*The above quote in bold is from "American Honey" by Lady Antebellum.
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#2
She grew up on the side of the road where the church bells ring and strong love grows. She grew up good. She grew up slow.

Wagon wheels creaked along a well trodden path between rows of cherry trees as the Barry women followed, save for one. In the seat of the wagon, an elderly woman led the group, the matriarch. Each were cloaked in a dark colored shroud that covered their hair and hid their face; secrecy was a known code among the coven. The only light was from the Hunter's Moon above and a small lantern that was hooked to the wagon. Even though it had been many years since the Church of Light concerned themselves with the family of witches complacency was a fool's error. They felt safe on their own land, but the old traditions were followed closely.

The circle had been set and with homage paid to the ancestors they put their magick to work on the orchard. The Autumn Harvest had been a success for the small community around them and a bounty of fresh produce would feed them all well into the winter. To give thanks the coven chanted over their ground as if it were hallowed, healing the earth and fortifying the trees for the cold months that lay ahead. And how grave it was, that none, not even the matriarch knew of the cold that would be this winter. Thus, they continued on as they had done year after year.

Following their steps, another cloaked woman walked along side a large shy figure. She respectfully spoke her own incantation, warding off any disruption their presence may bring. In response, the old woman at the head of the coven pulled the wagon to a stop and silenced her group. With assistance she eased off of her throne and with the use of cane she slowly walked to meet the pair some yards back.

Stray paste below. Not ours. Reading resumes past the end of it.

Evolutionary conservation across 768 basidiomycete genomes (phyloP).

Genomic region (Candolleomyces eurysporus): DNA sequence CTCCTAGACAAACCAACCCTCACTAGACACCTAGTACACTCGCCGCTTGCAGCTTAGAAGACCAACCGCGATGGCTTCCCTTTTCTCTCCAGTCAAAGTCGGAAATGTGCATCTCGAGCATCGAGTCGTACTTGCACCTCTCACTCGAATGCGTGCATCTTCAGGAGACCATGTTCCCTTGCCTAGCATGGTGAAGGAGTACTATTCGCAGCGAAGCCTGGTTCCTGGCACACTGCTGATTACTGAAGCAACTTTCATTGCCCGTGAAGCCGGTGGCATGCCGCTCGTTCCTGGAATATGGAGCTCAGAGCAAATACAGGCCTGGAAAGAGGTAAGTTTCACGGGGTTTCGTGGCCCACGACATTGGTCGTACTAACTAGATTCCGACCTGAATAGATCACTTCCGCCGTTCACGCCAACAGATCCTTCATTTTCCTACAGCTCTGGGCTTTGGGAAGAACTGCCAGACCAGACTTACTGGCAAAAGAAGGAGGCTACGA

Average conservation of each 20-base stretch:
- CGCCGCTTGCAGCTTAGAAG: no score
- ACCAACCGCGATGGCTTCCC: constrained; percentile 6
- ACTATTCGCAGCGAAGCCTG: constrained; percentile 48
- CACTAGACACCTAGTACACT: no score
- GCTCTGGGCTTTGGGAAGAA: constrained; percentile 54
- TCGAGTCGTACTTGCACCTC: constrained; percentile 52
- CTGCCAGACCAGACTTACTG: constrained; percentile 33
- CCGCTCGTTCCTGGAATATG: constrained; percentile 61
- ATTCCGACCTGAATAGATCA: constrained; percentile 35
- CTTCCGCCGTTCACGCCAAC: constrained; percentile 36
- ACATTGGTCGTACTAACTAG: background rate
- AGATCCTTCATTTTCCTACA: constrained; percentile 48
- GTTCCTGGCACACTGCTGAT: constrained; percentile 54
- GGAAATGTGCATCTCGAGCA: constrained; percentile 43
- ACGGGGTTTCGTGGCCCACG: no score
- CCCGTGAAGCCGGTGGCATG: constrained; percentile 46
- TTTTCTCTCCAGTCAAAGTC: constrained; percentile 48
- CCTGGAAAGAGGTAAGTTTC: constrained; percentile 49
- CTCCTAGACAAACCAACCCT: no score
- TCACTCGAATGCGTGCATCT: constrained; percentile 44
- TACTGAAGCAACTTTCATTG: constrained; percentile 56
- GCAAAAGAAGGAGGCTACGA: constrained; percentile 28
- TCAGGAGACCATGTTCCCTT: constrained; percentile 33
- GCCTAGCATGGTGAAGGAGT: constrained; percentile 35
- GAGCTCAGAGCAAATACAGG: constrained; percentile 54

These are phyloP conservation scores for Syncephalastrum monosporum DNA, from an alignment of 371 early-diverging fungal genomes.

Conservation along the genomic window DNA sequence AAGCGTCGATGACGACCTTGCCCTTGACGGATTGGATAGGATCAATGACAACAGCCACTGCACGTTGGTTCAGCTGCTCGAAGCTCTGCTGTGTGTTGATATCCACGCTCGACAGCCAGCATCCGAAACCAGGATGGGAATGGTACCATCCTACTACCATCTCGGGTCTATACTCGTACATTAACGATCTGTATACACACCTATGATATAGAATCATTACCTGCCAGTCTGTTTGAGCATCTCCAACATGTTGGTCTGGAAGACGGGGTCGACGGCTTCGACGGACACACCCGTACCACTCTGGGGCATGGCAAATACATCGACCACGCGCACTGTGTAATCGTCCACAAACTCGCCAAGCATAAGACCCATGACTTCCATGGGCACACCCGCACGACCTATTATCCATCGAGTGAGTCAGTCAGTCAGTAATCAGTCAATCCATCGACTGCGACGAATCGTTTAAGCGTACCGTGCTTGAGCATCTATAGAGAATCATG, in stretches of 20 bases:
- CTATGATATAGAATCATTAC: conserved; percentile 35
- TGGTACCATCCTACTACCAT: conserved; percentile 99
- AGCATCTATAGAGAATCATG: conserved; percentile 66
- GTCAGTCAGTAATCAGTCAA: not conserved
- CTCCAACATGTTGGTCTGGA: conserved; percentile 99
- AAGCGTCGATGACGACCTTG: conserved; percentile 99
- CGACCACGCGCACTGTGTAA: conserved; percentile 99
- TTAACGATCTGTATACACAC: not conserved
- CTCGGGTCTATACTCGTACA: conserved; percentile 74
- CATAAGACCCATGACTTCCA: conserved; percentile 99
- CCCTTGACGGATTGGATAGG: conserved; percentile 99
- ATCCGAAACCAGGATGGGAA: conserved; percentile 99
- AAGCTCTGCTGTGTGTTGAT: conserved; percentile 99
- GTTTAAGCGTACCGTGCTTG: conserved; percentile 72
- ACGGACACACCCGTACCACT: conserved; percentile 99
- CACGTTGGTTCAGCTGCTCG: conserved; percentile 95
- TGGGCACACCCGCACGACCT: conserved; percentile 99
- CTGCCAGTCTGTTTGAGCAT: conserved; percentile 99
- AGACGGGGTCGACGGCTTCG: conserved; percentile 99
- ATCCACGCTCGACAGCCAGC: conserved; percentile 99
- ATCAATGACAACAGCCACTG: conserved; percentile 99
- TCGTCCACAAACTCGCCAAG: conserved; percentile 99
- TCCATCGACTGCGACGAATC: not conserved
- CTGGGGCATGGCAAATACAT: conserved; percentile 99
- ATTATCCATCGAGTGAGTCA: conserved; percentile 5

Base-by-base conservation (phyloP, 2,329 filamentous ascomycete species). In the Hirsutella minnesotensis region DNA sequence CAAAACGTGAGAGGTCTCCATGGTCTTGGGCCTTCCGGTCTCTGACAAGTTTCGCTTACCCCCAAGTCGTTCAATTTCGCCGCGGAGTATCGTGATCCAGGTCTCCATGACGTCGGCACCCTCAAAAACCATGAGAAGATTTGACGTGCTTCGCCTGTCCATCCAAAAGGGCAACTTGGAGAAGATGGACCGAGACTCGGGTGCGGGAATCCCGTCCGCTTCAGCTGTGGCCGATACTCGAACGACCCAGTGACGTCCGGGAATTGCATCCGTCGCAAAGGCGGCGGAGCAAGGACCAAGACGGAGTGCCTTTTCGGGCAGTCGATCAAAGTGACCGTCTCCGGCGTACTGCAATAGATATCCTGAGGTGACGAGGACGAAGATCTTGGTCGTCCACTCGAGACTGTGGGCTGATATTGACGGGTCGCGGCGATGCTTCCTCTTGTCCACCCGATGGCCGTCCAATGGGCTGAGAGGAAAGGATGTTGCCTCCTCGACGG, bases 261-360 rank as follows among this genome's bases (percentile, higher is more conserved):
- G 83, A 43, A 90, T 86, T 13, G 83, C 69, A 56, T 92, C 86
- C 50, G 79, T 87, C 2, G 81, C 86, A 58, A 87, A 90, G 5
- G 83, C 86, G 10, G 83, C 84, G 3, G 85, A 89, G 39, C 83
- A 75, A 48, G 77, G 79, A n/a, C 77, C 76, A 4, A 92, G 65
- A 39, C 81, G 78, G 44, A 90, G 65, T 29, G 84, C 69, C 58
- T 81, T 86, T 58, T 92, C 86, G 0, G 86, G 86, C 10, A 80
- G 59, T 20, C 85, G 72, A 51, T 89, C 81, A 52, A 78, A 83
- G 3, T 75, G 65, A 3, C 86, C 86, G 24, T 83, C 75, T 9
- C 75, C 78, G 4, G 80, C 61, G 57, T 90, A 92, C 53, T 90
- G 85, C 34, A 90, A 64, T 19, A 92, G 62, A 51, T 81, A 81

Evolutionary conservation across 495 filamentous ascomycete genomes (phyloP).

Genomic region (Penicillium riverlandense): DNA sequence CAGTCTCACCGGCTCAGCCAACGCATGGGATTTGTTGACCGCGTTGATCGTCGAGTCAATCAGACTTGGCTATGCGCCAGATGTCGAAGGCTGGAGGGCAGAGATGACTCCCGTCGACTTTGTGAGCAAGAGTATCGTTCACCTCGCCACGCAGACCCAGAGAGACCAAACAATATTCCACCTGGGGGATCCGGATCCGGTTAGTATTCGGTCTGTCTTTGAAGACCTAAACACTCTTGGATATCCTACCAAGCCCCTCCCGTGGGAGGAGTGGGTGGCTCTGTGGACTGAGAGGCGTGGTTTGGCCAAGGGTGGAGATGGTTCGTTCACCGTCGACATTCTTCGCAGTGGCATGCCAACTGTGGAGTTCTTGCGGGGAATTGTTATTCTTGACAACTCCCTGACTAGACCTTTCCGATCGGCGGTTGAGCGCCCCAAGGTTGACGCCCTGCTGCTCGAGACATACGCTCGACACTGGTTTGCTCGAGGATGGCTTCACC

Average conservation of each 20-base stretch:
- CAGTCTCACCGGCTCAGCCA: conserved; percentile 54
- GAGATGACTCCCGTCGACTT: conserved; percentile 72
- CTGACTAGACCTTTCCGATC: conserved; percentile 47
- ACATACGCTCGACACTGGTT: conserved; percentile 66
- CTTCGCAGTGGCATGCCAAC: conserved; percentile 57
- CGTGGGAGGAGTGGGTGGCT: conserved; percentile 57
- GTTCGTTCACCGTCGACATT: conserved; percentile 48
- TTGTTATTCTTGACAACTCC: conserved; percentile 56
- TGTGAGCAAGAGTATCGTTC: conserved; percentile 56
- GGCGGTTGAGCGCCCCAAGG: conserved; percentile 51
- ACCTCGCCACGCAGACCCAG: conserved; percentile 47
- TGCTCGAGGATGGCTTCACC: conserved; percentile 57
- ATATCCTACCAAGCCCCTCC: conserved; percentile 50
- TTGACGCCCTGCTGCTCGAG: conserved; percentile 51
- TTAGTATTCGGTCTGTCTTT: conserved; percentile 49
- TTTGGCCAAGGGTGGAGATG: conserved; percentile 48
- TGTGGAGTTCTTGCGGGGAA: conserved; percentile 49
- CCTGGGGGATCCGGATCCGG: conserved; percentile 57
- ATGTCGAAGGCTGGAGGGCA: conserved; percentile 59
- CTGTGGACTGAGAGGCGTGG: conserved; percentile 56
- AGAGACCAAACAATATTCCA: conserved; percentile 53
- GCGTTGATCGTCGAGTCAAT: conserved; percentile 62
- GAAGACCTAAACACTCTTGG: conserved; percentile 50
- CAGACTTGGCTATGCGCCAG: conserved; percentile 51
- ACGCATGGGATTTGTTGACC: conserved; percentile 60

Chardonay, not the youngest of the group, held the hand of one of her younger cousins to keep the girl from getting distracted. However, she herself fidgeted knowing the reason for the interruption. It was a bold move on her and her beau's part, but taking after her gram, she knew it was the best way to strike the old woman's attention. Naturally, it had been her idea. Radford was scared straight down to his toes and in truth, she was surprised he mustered the courage to ask his mother this favor.

Beneath her hood, she stole glances at him and he returned them. It was only until she saw the hint of a smile on his face that she relaxed. Unfortunately, she had to wait for the tiny old woman to make her way back to the wagon and for the coven to finish their duties before she would be given the final word on her betrothal.
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#3
It was a time before the two could properly marry, the King's taxes being so high and all for that damn wall. But when they did, the home was full of love and laughter. At least until something got in Chardonay's crawl...